No test is 100% accurate. There, I said it. But before we throw the baby out with the bath water and abandon testing altogether, let’s look at some realistic assumptions about tests and their value in making hiring and placement decisions. Tests, by their very nature, should be considered samples of performance and signs of future performance. A well designed test, used for the purpose it was intended, provides a lot of valuable information about a job candidate. Tests are designed to increase your odds of making a good decision, and avoiding a bad decision. If a test tells you that a candidate has a high propensity for taking risks does that mean that he/she will definitely get into an accident on the job? No. Remember my first sentence. But, do you want to put a person who is likely to take risks in a dangerous job? Wouldn’t you want to know about their likelihood for taking risks before you send them out with blasting caps and flammable liquids? I would hope so.
I bring this up because too often people have unrealistic assumptions about what tests are supposed to do. The conversation usually goes something like this. “We had someone take the test and they didn’t do well on it, but they’re a good performer, so I guess the test doesn’t work.” That may in fact be the case. Perhaps the test isn’t a good predictor of performance in that particular job. That’s one reasonable conclusion. Here are a few more. Maybe the measure of performance isn’t that great. When we look at “hard” criteria, like actual sales, for a salesperson compared with “soft” criteria, like their supervisor’s rating of job performance, you’d be surprised how many times the test more accurately predicts both the hard and the soft performance criteria than either of the two criteria predict each other. Outside of applying the wrong test to the job, the most likely reason that a test didn’t “work” for a given individual is that tests are designed to improve your odds, over time, over lots of people.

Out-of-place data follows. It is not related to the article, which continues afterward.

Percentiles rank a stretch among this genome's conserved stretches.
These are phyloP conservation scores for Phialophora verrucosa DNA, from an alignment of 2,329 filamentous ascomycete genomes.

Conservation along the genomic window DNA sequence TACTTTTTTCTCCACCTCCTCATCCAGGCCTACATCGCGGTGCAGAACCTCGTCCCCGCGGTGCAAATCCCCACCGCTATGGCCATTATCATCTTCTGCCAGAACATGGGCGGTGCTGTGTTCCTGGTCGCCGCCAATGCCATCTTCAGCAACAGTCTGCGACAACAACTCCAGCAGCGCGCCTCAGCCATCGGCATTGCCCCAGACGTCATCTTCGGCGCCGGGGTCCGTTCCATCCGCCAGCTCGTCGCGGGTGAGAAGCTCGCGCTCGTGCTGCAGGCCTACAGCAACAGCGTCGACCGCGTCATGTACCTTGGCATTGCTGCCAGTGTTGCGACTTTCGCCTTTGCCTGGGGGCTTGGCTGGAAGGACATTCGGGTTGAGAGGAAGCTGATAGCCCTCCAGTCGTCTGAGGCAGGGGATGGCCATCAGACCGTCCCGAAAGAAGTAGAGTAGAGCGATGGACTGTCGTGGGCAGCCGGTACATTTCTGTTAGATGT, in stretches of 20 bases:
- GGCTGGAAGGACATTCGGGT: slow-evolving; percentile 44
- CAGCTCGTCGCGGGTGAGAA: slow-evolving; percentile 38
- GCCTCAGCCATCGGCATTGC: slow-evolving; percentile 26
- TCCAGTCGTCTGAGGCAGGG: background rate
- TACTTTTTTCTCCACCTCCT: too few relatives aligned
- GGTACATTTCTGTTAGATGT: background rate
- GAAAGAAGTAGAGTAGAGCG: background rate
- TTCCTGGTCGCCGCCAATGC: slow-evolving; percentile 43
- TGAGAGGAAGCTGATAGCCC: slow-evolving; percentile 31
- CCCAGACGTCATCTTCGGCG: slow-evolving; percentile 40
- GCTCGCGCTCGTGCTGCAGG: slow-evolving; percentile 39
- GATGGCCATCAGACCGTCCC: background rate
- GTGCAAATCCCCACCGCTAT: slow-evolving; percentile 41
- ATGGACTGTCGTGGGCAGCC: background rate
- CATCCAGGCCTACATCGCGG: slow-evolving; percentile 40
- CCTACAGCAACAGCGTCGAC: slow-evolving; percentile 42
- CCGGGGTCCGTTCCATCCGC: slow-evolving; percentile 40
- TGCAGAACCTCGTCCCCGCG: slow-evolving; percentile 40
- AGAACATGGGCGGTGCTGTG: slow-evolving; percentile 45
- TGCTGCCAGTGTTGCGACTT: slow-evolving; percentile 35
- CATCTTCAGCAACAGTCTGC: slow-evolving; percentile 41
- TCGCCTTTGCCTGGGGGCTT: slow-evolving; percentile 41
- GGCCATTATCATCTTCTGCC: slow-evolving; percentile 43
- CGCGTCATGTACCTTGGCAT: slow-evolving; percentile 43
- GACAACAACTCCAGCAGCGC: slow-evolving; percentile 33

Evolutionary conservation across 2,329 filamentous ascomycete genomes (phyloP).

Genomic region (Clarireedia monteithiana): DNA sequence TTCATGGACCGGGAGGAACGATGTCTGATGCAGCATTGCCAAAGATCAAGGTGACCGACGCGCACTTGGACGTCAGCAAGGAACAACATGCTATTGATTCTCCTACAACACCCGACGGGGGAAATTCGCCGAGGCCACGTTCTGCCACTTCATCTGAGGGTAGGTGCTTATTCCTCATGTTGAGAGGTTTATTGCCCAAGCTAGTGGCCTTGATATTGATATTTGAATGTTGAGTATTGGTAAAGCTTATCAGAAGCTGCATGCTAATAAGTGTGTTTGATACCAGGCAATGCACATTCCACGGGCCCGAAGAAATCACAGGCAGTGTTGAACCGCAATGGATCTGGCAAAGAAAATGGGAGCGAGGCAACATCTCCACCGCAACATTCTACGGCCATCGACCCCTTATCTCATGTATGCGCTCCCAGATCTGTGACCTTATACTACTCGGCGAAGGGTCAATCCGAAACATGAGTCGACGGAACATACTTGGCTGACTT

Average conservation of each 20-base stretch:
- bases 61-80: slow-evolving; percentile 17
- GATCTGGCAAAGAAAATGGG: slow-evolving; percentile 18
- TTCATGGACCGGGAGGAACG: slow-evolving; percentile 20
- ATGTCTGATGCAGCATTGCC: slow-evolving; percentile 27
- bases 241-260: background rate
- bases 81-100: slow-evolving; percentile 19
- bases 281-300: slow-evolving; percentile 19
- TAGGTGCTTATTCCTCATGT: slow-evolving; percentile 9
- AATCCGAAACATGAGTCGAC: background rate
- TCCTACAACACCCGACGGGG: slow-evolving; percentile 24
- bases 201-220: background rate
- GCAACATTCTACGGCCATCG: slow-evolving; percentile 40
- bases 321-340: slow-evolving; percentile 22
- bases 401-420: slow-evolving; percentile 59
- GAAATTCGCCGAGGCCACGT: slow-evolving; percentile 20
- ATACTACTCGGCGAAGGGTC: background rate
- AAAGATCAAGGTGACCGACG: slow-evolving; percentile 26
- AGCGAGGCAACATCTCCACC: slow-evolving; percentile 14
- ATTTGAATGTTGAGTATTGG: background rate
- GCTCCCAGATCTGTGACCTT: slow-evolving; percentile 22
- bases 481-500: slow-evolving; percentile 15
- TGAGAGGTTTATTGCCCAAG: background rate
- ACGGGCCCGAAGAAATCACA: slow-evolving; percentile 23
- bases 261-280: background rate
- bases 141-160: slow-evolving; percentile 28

Here’s an analogy. You watch two hitters for one at bat each in the same baseball game. One batter hits a double and the other one strikes out. Which one is the better hitter? Which one do you want on your team? Ridiculous question, right? You’d never make a decision based on that limited bit of information. Wouldn’t it be helpful to know that the batter who struck out in that one at bat is a perennial All Star, with a .315 batting average and the one who got the hit is a journeyman who has never hit above .230 in his career? Feel more comfortable about your decision knowing that information? Knowing the “behind the scenes” information is exactly what a good test can provide. It’s never good to make decisions on very small samples. Trying out a test based on one or two people is just like evaluating a hitter based on one at bat. You need the power of Big Data (i.e., more objective data) to bolster your decision making.
“Perfection is not attainable,
but if we chase perfection
we can catch excellence.”
– Vince Lombardi
So, if a test, an admittedly imperfect one, is able to increase your odds of making a good decision and avoiding a bad one, by say 30%, is it worth using? If you’re hiring a salesperson, an executive or a factory worker, or almost anyone for that matter, the answer is almost always yes. It won’t always work and it will sometimes be wrong. But the goal is to improve accuracy and reduce risk, not to be perfect.